two wrestlers, one behind the other and locking the other's right arm behind his back with his left

Fiore dei Liberi’s Under Bind (ligadura de sotto) or Strong Key, Lecküchner’s Nameless (der ungenandt). Different martial arts select many of the same movements and body mechanics, but they are not all the same in any academically useful sense. Getty Museum, Malibu CA, MS. Ludwig XV 13 fol. 14r-c. Digital image courtesy of the Getty’s Open Content Program.

This is a long list, but twelve is a good number to begin with (I.33, four Germans, four Italians, two Iberians and one Englishman). Lecküchner covers much of the same ground as the other German manuscripts (just in more detail and by a person we can place in space and time and society) and George Silver seems to have just been a man with a hobby, so I can see a case for trimming the list down to ten which is also a proper number. But the English tradition of fencing books is the fourth most important in Europe, so it deserves a place in the list.

As enough material on any one tradition became available, many people stopped reading outside it. If you can answer most of your questions by reading treatises in your favourite tradition (or by asking your teacher and accepting their authority) you are less likely to take the time to read books that might answer your questions but will certainly question your answers. Even now, its hard to study Destreza unless you read 16th century Spanish and Portuguese. But if I think if more of us committed to knowing something about all of these traditions, we would find it easier to talk to each other, and to agree about the difference between a universal principle and a matter of judgment. There are many different good ways of doing anything in a fight, and a good martial art picks a few. Learning one way to move well in combat is much more important than arguing and philosophizing about which way is ‘best.’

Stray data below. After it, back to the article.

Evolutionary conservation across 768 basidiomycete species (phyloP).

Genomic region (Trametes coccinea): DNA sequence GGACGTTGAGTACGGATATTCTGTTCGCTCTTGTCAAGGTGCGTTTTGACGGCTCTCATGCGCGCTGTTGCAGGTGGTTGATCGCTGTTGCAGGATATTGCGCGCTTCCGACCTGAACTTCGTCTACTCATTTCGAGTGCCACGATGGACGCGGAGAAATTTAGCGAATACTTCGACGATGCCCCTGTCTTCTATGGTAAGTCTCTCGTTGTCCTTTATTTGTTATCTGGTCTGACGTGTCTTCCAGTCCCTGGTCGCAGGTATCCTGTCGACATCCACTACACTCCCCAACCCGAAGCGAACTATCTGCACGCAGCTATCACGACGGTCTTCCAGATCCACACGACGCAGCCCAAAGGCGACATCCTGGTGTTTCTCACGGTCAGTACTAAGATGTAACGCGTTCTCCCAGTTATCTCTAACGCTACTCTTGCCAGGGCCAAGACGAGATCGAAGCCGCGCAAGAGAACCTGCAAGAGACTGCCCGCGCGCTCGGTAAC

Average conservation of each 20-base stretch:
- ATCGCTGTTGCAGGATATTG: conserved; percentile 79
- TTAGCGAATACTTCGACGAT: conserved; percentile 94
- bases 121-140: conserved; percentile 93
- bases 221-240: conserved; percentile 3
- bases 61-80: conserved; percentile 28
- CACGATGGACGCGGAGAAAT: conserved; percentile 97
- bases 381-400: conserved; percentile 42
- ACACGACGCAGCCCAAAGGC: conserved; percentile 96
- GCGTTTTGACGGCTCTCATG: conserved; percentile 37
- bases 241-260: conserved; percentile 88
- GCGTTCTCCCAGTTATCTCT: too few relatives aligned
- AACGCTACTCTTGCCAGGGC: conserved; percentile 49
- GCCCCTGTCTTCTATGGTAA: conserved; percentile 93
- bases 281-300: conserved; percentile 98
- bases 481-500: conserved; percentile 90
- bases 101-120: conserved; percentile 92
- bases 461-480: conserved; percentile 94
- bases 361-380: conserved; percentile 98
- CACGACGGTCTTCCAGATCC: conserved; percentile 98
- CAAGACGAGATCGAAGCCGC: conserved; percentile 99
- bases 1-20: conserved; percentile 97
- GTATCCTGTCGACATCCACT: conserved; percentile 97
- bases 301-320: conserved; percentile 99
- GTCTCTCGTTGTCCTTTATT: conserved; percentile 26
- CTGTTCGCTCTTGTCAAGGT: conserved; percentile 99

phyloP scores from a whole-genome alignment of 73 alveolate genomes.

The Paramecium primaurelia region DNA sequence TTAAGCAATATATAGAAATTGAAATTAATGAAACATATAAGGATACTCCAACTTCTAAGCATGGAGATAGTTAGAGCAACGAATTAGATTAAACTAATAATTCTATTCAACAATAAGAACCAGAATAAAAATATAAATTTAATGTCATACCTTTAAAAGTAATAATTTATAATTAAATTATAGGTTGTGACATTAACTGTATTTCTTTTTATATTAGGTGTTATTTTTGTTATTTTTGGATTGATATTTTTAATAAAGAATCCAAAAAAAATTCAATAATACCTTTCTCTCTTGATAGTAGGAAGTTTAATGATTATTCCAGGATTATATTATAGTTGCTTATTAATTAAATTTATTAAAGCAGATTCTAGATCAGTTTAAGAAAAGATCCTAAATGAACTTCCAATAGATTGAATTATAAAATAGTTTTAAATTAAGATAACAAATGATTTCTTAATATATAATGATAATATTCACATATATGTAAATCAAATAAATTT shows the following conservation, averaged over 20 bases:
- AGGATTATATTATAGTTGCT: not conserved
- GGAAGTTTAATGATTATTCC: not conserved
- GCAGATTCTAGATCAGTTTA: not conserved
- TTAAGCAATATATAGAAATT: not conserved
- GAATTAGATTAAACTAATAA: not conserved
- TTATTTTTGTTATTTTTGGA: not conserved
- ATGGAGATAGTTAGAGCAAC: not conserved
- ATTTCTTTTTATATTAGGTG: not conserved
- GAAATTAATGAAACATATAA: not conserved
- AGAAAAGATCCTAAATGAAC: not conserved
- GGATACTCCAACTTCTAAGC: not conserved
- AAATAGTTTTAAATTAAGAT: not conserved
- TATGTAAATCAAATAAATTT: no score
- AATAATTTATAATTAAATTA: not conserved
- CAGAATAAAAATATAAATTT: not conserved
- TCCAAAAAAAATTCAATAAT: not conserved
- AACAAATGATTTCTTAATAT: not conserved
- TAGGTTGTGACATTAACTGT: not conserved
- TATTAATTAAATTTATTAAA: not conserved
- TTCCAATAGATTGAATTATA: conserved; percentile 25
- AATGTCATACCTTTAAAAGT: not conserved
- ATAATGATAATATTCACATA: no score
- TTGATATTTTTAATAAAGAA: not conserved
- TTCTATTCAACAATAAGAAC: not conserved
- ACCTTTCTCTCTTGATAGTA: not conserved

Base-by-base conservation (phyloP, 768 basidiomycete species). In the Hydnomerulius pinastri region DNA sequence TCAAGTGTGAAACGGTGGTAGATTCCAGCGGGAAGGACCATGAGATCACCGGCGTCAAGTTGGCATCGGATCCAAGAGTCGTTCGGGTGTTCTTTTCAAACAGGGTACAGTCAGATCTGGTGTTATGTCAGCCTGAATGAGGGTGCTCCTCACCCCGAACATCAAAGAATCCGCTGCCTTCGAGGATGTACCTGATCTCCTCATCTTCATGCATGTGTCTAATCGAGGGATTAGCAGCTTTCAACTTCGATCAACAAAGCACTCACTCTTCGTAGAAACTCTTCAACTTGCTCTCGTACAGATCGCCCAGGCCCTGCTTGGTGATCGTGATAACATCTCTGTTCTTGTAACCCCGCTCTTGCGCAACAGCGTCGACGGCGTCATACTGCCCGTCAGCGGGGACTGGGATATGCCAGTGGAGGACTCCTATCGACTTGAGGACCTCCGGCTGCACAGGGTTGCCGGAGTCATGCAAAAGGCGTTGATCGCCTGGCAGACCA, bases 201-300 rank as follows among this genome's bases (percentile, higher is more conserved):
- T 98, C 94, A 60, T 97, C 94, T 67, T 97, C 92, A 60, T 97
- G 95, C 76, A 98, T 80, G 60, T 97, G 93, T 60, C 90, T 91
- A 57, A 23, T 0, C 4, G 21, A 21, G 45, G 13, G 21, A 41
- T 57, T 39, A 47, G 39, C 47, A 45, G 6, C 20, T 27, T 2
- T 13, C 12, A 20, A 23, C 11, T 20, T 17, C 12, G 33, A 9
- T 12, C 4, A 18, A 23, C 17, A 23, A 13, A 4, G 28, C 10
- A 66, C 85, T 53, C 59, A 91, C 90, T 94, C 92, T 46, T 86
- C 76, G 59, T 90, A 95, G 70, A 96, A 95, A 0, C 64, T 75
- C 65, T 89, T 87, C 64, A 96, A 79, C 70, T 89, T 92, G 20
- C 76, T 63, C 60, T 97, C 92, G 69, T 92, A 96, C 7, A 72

And one day, I would like to read a broad book on early European fencing by a fighter who is scholarly to balance Sydney Anglo’s beautiful academic Martial Arts of Renaissance Europe from 2000. If that is too ambitious, a book on North Italian fencing from Fiore to Fabris would be a great start.

What about my gentle readers? Would you suggest a different list, or take some of my twelve out and put others in to replace them?